The last item to discuss is the attic itself. This area needs air movement. It should have 3-4 ducts and one or more return air vents in the amount of space in the attic. The HVAC system is incredible in this house with all the humidifier, dehumidifier, and heat recover system. The attic became conditioned space with the addition of the foam insulation to the roof deck.

What could possible improve the appearance? These are speculative ideas at this time but suggestions would include:

1. Addition of the air movement in the attic

2. Applying the foam insulation to the 2x10 rafters, 1-1.5"

3. Hire a company to do moisture checks on the roof assembly. TBM Contractors in Chattanooga has the equipment to do a Thermal Imagery Photography ...it would be done at dusk as the heat source is removed from the building and it starts to cool down.

I would still like to submit roofing shingle samples. I would need 3-4 shingles from an area where the most visible uplifting is taking place. I will send these in and get them evaluated

Everyone here agrees that this is a decking issue.

My comments:

The builder removed a section of shingles about 3x 8 feet .On cutting into the underlayment and peeling it back the roofers noted that the osb was wet (too high up for me to go so I did not see it ) and puckered up at the osb seems from moisture. Unfortunately nobody had a moisture meter to get objective evedence and so will be back up to look further.There was no rot in the osb noted, yet!
Now on further consideration it looks like the roof osb was not separated from each other, and the sythetic low perm underlayment was placed on the roof and lapped ( seems not taped)

Now for the questions;
1) How did the roof decking get wet and swell. Could this be solar drive thru the shingles and up under the underlayment lap joints, thereby getting trapped between the osb and underlayment?The attic side of the foam is tight and about 6 inches of closed cell , so I dont think the water vapor is coming thru the osb from inside the house and condensing on the osb side of the shingle underlayment
2)The shigle rep talks about more foam on the roof rafters to minimize thermal bridging.There are large sections of roof where the undersides of the rafters are covered in foam and there are still buckling pfoblems . I dont recall seeing other foamed roofs with there rafters covered in foam?
3) The shingle rep talks of formal conditioning of my attic space but it is passively conditioned and it stays about 50-60 degrees with a humidity of 40-50%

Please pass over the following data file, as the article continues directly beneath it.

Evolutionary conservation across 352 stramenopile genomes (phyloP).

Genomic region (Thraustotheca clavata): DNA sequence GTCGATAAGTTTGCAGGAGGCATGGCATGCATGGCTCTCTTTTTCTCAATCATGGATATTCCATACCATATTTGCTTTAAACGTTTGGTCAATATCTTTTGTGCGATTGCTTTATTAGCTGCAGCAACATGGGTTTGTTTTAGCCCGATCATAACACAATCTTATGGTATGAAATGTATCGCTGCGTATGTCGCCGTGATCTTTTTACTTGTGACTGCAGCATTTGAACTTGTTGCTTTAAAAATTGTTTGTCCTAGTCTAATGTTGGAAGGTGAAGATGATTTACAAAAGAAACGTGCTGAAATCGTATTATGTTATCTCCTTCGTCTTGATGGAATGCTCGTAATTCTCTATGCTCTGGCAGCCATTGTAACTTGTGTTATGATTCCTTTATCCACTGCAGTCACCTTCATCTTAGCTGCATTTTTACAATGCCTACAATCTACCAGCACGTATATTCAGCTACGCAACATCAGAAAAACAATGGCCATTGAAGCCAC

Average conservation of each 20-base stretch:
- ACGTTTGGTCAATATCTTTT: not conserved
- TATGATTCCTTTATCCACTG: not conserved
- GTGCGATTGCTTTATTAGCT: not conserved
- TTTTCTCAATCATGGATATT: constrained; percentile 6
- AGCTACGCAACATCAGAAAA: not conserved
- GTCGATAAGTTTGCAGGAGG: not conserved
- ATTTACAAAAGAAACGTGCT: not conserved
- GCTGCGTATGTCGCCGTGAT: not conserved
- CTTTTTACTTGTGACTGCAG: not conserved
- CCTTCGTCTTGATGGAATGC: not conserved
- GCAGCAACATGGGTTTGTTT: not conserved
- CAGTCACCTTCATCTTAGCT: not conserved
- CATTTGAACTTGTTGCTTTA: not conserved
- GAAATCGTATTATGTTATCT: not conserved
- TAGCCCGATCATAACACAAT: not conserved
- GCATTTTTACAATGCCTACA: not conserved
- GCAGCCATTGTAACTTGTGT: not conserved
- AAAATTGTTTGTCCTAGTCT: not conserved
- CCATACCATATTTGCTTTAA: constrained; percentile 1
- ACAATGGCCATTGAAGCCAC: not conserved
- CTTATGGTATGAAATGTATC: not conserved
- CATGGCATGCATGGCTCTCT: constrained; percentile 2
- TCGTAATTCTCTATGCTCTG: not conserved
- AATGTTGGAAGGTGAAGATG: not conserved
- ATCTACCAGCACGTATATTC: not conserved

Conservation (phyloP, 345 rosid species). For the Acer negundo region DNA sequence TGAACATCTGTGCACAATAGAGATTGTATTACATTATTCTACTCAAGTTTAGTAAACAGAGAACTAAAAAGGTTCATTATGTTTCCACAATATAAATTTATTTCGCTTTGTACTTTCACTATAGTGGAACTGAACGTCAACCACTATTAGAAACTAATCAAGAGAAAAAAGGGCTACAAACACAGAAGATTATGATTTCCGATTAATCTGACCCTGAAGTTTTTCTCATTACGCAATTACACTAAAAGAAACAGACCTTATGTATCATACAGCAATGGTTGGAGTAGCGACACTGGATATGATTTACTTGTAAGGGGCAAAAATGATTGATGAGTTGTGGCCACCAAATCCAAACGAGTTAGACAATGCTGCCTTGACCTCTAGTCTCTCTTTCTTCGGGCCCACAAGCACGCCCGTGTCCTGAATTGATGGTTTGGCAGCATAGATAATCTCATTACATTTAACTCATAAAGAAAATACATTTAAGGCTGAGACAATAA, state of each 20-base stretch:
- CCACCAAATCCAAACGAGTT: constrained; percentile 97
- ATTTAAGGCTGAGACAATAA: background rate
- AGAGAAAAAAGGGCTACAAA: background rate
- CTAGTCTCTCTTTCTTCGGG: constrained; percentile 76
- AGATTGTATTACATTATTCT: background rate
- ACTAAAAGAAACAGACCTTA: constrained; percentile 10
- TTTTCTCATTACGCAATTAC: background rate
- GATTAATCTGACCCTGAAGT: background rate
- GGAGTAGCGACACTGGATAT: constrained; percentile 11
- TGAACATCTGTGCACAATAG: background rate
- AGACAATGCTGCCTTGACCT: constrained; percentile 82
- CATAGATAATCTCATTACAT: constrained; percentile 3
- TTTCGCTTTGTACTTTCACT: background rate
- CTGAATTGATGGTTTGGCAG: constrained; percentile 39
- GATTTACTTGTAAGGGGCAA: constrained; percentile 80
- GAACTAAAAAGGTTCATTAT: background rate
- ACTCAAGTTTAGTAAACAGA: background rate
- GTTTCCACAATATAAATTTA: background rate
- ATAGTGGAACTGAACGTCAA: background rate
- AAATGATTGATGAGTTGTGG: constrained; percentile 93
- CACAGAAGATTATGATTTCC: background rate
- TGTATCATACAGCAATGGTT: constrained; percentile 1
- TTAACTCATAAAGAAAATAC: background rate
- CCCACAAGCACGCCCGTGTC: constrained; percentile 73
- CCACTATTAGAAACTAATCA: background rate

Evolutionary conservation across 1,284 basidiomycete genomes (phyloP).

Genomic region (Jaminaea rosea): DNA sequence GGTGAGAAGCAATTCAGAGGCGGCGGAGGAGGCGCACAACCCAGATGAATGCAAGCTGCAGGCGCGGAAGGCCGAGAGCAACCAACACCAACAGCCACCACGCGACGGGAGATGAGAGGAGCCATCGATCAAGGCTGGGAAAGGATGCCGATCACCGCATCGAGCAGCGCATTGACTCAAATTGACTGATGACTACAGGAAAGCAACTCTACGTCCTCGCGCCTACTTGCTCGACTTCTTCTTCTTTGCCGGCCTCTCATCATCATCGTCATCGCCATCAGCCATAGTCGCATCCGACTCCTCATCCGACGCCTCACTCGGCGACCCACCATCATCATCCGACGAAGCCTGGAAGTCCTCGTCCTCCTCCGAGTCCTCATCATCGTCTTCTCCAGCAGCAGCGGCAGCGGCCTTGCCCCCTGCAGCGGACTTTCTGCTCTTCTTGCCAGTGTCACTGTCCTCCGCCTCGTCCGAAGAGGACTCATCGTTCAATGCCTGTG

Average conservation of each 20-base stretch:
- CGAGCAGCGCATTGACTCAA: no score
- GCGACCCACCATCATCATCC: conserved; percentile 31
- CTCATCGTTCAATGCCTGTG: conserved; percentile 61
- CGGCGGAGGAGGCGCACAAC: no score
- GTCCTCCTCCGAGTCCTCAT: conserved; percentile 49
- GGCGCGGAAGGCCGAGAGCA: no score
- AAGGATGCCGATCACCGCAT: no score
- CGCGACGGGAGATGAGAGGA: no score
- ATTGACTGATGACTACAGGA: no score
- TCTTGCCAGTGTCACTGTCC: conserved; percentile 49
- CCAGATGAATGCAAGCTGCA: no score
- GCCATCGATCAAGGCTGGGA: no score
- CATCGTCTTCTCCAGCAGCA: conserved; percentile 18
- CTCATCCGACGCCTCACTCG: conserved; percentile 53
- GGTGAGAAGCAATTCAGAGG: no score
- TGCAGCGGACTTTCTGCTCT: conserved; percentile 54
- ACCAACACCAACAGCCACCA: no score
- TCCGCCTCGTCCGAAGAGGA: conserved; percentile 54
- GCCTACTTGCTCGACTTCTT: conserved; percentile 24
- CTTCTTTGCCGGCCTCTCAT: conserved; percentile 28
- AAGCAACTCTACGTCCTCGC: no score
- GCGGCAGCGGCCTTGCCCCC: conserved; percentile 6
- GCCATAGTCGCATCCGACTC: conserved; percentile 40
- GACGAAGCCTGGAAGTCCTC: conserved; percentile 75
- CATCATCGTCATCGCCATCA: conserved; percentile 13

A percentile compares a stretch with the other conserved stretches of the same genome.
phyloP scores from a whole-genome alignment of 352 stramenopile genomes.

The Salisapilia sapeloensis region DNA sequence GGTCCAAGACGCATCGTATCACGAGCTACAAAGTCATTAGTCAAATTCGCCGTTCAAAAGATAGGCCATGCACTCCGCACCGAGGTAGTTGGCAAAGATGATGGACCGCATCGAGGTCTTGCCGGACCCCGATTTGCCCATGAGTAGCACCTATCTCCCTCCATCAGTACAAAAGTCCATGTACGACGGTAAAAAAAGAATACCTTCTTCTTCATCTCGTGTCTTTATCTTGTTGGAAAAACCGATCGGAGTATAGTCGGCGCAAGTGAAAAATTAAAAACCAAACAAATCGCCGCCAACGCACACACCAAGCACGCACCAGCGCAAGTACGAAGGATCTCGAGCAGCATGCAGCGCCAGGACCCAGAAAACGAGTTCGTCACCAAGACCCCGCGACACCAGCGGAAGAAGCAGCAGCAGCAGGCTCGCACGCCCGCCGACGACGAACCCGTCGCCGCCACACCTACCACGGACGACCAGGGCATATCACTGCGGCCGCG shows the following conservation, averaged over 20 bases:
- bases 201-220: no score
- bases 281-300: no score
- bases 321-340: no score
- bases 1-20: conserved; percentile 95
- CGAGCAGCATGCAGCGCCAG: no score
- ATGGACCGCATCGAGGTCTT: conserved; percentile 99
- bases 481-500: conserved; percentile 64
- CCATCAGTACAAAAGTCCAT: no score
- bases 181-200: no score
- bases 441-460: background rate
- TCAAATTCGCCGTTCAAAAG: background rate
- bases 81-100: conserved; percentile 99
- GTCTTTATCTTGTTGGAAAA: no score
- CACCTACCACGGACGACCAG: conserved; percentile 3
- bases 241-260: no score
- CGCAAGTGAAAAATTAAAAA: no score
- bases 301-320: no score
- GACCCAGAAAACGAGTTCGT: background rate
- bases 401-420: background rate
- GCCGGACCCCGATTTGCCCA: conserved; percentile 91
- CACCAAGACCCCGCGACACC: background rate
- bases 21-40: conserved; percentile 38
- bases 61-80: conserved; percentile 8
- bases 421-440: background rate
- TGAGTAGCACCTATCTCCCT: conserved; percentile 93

The builder has been very helpful in all of this but nobody seems to know what to do , and there seem to be no easy(ie inexpensive) ideas. The builder points to another roof with standard felt underlayment and it also shows buckling of the shingles and I guess wonders what role the underlaymet plays? My thought is there are more factors to this buckling than just underlayment , but in my case I do wonder if the underlament placed over an improperly dried osb is the main culprit?

Thanks for any suggestions or guidance
Ted

Answered by edward lord
Posted Thu, 01/31/2013 - 19:34

7.
Helpful? 0

How sure are you that the foam is closed-cell foam?

As far as possible residual moisture in the OSB, it could easily have been rained on at the yard, in transit, at the jobsite, or on the roof before dried in. The combination of closed-cell foam (if that's in fact what you have) and synthetic underlayment means that any such moisture can hardly get out, as Dana noted, so you could be getting swelling at the panels edges and/or air pockets forming as vapor gets heated and wants to expand. In any case, you have a very unforgiving assembly.

You could easily identify the rafter locations with thermal imaging--if the house is visible from the street, it wouldn't even be necessary to get out of the truck. With a bit of prep work, you could find out if the raised lines in the shingles correspond to framing locations (I would probably do that by putting short pieces of foil tape along a few of the ridges, and then imaging the roof at or after dusk). I'm not sure it's worth the trouble, though--regardless of what you find, your problem will either go away or it won't, and you'll either replace the underlayment and roofing, or you won't.